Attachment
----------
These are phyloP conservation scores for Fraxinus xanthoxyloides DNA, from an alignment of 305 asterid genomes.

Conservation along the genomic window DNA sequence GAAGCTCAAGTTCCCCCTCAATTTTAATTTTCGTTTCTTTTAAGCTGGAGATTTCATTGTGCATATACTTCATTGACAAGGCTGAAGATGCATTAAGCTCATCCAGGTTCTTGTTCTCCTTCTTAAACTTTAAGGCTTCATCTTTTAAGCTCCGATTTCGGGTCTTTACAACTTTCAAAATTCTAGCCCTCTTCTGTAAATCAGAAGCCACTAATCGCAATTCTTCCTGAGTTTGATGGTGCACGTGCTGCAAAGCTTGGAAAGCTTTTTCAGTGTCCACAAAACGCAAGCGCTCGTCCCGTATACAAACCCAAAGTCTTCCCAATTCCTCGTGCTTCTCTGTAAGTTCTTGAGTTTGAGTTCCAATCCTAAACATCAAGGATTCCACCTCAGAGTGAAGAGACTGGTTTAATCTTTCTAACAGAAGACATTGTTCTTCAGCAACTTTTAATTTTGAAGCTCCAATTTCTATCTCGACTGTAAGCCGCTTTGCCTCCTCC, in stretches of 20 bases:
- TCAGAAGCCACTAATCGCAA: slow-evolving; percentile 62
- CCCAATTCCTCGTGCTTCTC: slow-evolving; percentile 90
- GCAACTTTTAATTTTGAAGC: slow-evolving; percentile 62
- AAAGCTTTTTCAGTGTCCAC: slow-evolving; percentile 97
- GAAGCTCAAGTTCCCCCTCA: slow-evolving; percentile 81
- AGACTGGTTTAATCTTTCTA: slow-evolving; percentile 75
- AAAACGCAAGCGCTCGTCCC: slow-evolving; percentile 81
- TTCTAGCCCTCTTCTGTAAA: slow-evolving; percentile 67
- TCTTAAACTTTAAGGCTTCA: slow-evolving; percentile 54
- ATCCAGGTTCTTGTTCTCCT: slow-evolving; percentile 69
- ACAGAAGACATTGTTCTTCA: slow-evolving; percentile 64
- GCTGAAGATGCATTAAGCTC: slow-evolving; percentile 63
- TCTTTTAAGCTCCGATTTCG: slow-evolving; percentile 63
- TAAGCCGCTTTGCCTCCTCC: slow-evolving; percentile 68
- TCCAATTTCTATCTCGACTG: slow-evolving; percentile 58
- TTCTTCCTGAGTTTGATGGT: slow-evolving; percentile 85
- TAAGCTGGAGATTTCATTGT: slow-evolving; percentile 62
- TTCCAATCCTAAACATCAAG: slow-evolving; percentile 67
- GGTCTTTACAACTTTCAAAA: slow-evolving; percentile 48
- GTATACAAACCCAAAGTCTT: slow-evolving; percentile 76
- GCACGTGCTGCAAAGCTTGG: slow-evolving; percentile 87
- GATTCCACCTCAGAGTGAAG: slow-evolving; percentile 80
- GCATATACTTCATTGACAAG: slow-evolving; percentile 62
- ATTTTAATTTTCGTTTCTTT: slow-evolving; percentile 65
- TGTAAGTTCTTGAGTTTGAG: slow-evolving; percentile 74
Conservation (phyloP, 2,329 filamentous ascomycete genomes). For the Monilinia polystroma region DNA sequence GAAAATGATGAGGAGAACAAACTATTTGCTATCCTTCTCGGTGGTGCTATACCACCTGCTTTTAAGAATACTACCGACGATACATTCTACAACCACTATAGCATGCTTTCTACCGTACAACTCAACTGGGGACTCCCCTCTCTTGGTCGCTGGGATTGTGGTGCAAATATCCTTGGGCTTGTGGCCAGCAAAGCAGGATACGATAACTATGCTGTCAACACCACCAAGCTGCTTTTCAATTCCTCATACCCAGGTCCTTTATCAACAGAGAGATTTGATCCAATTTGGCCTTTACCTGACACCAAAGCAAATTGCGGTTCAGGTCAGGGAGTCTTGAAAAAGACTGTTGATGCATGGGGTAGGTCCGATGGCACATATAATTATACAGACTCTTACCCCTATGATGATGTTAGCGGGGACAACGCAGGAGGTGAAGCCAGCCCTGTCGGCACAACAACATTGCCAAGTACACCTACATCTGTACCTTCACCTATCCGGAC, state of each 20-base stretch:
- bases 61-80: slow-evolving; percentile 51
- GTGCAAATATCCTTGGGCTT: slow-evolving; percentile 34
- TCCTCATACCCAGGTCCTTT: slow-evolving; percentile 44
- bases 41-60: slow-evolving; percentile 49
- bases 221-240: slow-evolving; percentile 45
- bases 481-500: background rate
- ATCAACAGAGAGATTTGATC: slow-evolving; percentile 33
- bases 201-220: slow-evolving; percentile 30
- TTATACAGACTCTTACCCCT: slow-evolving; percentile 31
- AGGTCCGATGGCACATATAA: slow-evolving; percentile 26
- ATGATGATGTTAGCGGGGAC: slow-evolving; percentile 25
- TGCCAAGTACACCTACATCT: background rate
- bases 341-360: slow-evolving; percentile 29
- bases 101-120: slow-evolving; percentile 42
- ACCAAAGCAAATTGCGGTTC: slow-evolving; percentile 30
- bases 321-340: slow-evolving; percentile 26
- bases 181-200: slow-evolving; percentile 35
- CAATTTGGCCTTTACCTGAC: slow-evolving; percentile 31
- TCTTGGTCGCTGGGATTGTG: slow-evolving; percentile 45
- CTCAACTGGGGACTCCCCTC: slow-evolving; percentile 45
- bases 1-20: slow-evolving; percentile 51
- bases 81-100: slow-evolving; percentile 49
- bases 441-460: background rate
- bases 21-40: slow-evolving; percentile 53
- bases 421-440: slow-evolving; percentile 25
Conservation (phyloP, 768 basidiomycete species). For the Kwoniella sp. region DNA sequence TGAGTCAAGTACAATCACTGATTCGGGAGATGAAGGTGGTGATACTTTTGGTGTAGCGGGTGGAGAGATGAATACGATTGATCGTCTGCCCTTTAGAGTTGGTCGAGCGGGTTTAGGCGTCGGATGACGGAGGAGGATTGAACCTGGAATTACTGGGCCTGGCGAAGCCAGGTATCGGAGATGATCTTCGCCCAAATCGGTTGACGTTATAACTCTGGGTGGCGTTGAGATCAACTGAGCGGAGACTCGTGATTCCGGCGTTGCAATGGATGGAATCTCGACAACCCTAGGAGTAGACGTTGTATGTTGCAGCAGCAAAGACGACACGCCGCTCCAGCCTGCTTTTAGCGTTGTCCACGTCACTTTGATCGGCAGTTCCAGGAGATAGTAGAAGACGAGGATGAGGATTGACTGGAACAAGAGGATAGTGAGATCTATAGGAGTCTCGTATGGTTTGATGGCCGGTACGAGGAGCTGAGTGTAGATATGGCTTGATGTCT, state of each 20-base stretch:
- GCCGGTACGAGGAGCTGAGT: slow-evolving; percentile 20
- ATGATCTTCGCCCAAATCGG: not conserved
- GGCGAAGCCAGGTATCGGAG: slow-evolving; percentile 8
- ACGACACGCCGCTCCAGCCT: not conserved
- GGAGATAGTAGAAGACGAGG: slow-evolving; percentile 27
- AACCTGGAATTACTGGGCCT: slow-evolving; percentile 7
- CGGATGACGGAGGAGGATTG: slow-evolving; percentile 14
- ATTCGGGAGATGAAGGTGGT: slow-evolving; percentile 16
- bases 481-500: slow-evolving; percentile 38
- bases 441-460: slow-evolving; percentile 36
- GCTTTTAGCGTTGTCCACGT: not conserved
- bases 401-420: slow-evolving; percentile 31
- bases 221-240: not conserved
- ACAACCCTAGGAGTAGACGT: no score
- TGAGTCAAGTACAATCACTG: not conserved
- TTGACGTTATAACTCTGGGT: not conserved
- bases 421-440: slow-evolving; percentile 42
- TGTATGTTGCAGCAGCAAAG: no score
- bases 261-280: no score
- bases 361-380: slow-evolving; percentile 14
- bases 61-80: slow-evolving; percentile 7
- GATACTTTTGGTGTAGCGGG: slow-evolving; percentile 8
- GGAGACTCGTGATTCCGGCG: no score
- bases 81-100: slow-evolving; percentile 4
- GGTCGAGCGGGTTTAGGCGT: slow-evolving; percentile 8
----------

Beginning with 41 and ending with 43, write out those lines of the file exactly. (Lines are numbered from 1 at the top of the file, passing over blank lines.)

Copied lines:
- bases 341-360: slow-evolving; percentile 29
- bases 101-120: slow-evolving; percentile 42
- ACCAAAGCAAATTGCGGTTC: slow-evolving; percentile 30